Last Updated: January 24, 2023, 20:14 IST
In a bid to make the guidelines on “living will” more workable and less cumbersome, the Supreme Court on Tuesday removed the condition that mandated a magistrate’s approval for withdrawal or withholding of life support to a terminally ill person.
Living will is an advance medical directive on end-of-life treatment.
The Supreme Court’s 2018 order on passive euthanasia wherein it recognised the right to die with dignity as a fundamental right and an aspect of Article 21 (right to life) notwithstanding, people wanting to get a “living will” registered were facing problems due to cumbersome guidelines, prompting a reconsideration by the apex court.
A five-judge Constitution bench headed by Justice K M Joseph said the document will now be signed by the executor of the living will in the presence of two attesting witnesses, preferably independent, and attested before a notary or Gazetted Officer.
“The witnesses and the notary shall record their satisfaction that the document has been executed voluntarily and without any coercion or inducement or compulsion and with full understanding of all the relevant information and consequences,” the bench, also comprising Justices Ajay Rastogi, Aniruddha Bose, Hrishikesh Roy and Justice C T Ravikumar, said.
As per the top court’s 2018 judgement, a living needed to be signed by the person making the will in the presence of two witnesses and a Judicial Magistrate of First Class (JMFC).
The top court also agreed to the suggestion that the executor shall inform and hand over a copy of the advance directive to the family physician, if any.
It also okayed the suggestion that in the event of the executor becoming terminally ill and undergoing prolonged medical treatment with no hope of recovery, the treating physician, when made aware about the Advance Directive, shall ascertain the genuineness and authenticity of the document.
The top court had earlier chastised the Union government for not enacting a law on passive euthanasia as laid down in its 2018 judgement, saying it was abdicating its legislative responsibility and passing the buck on the judiciary.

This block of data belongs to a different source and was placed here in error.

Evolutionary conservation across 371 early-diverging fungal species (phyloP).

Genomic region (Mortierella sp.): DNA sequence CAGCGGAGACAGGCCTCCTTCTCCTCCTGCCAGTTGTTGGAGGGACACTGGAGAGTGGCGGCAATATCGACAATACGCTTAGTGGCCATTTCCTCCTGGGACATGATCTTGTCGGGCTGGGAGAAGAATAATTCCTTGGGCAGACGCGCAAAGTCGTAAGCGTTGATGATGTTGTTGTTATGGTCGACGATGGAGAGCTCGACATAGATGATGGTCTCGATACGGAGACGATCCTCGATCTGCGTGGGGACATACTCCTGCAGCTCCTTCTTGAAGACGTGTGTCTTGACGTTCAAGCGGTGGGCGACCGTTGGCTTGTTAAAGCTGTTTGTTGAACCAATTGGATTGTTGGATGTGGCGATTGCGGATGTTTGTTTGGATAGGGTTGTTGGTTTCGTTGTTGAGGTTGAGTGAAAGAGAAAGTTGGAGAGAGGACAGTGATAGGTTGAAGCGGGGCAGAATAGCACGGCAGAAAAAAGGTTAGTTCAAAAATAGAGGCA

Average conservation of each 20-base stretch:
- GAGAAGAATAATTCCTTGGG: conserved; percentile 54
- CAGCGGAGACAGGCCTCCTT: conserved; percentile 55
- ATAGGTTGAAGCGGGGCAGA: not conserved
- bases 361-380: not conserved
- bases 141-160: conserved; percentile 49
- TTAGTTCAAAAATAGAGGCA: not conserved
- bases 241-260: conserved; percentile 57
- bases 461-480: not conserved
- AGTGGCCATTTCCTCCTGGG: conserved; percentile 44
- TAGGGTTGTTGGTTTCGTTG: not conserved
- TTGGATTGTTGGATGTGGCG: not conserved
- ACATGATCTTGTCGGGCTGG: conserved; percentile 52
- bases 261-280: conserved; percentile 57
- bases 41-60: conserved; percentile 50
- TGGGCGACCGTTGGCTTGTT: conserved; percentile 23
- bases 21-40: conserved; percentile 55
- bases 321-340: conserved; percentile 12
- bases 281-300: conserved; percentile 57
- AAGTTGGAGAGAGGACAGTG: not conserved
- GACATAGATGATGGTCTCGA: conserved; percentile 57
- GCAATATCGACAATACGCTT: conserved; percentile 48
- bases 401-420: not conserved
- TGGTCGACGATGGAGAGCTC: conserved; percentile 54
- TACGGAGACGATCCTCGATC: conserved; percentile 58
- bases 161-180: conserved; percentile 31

Observing that this is a matter where the chosen representatives of the country should debate, it had said the court lacks the requisite expertise and is dependent on the information provided by the parties.
More than four years after its landmark order on passive euthanasia, the top court had agreed to modify its 2018 guidelines on “living will”.
It was considering a plea seeking modification of the guidelines for the Living Will/Advance Medical Directive issued by it in 2018.
The court had in its March 9, 2018 judgment recognised that a terminally ill patient or a person in a persistent vegetative state may execute an advance medical directive or a “living will” to refuse medical treatment, holding that the right to live with dignity also included “smoothening” the process of dying.
It had observed that the failure to legally recognise advance medical directives might amount to “non-facilitation” of the right to smoothen the dying process and that dignity in that process was also part of the right to life under Article 21 of the Constitution. The court had laid down principles related to the procedure for execution of advance directives and spelt out guidelines and safeguards to give effect to passive euthanasia in both circumstances where there are advance directives and where there are none.
“The directive and guidelines shall remain in force till Parliament brings a legislation in the field,” it had said.
The verdict had come on a PIL filed by NGO Common Cause seeking recognition of the “living will” made by terminally-ill patients for passive euthanasia.
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